Simple noninvasive tests for the detection of advanced liver fibrosis in patients with chronic hepatitis B

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We read with great interest the article by Lang et al.1 in which they analyzed the diagnostic performance of simple noninvasive tests (NITs) including the fibrosis index based on the four factors (FIB-4), aspartate aminotransferase–alanine aminotransferase ratio index, aspartate aminotransferase-to-platelet ratio index (APRI), and age–platelet index for the detection of advanced fibrosis (F3–F4) in 239 chronic hepatitis B (CHB) patients. They could not confirm a reliable clinical utility for these NITs for prediction of advanced fibrosis in CHB patients with a predominantly Caucasian population 1. The study is very interesting. However, the results should be interpreted with cautions.
First, platelet count is an important component in most of the NITs in the study 1. The platelets are easily affected by many factors such as infections, chronic inflammatory diseases, some hematological disorders, and drug use 2–4. However, the authors only excluded the patients with coexisting viral infection and alcohol abuse 1. The patients were not evaluated for the existence of comorbidities such as chronic inflammatory diseases and hematological disorders, which might have affected the results.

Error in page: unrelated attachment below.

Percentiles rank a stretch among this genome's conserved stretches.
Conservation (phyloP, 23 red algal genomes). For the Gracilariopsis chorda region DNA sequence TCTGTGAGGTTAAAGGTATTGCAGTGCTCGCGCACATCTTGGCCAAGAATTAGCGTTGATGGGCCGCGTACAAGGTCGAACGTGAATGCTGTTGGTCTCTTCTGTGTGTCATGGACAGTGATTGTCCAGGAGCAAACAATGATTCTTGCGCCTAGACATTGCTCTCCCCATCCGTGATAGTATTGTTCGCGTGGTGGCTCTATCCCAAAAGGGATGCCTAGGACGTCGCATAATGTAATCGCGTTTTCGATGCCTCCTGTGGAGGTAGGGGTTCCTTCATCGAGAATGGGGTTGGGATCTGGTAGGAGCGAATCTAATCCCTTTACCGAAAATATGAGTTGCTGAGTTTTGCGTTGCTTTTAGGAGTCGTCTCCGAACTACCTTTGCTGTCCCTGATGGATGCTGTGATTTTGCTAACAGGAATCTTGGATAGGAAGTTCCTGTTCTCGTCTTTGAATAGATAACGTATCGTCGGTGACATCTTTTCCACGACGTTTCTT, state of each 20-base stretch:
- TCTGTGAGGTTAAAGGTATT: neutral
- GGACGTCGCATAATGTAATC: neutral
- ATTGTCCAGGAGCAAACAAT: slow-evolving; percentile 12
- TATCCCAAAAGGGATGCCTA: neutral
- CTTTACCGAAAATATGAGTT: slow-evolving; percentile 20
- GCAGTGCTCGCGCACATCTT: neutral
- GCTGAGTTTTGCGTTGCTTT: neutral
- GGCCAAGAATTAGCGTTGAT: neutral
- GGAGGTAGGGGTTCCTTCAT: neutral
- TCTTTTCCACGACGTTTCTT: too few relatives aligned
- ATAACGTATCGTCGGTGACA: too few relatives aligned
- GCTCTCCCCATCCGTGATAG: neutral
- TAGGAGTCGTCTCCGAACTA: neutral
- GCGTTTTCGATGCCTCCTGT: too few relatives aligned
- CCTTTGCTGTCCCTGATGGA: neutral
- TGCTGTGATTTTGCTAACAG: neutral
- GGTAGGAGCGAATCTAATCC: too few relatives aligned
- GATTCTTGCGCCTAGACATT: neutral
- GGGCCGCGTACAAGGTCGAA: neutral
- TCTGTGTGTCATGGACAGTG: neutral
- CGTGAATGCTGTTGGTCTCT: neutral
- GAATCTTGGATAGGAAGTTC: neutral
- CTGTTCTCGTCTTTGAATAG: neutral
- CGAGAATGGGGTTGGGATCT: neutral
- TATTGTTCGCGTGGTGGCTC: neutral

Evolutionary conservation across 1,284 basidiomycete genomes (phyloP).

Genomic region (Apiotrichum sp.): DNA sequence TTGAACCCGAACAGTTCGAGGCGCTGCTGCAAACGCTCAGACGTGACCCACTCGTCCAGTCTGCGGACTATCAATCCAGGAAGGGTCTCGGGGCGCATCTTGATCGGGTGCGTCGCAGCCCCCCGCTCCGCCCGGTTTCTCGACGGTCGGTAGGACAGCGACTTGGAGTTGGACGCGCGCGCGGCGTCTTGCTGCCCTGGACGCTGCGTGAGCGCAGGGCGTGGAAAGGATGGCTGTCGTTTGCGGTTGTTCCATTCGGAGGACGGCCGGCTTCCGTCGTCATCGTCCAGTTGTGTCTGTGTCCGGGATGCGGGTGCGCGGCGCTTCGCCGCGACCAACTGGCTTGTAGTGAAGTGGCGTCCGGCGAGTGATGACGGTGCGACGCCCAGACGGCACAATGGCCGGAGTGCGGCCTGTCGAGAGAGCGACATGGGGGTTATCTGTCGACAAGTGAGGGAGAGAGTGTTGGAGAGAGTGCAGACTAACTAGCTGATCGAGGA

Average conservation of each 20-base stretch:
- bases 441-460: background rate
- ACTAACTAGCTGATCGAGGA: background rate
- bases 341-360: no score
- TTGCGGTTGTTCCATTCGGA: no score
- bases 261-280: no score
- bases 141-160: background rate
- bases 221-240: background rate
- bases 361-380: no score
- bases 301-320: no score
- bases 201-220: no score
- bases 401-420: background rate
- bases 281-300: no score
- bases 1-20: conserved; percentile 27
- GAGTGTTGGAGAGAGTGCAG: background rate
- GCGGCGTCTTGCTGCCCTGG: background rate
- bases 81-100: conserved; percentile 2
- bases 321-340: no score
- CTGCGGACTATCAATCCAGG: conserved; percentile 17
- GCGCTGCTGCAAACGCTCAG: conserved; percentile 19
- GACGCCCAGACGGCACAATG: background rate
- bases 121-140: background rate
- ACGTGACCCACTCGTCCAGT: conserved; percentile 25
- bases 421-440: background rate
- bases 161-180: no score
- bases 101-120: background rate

Second, in the study by Lang et al.1, CHB patients were divided into two groups according to the stage of fibrosis by liver biopsy: mild fibrosis (F0–F2) and advanced fibrosis (F3–F4). The authors used 0.5 (low cutoff values) and 1.5 (high cutoff values) to distinguish F0–F2 and F3–F4 for APRI, 1.45 (low cutoff values) and 3.25 (high cutoff values) to distinguish F0–F2 and F3–F4 for FIB-4 1. However, the above thresholds of APRI and FIB-4 are recommended for diagnosing significant fibrosis (≥F2) rather than advanced fibrosis (F3–F4) in the WHO guidelines for CHB 5. Thus, the results might be biased if the authors used these thresholds for diagnosing advanced fibrosis (F3–F4).
Therefore, large-scale studies with well-defined inclusion and exclusion criteria are required to validate the diagnostic accuracy of NITs and establish optimal thresholds for the detection of different fibrosis stages in CHB patients.

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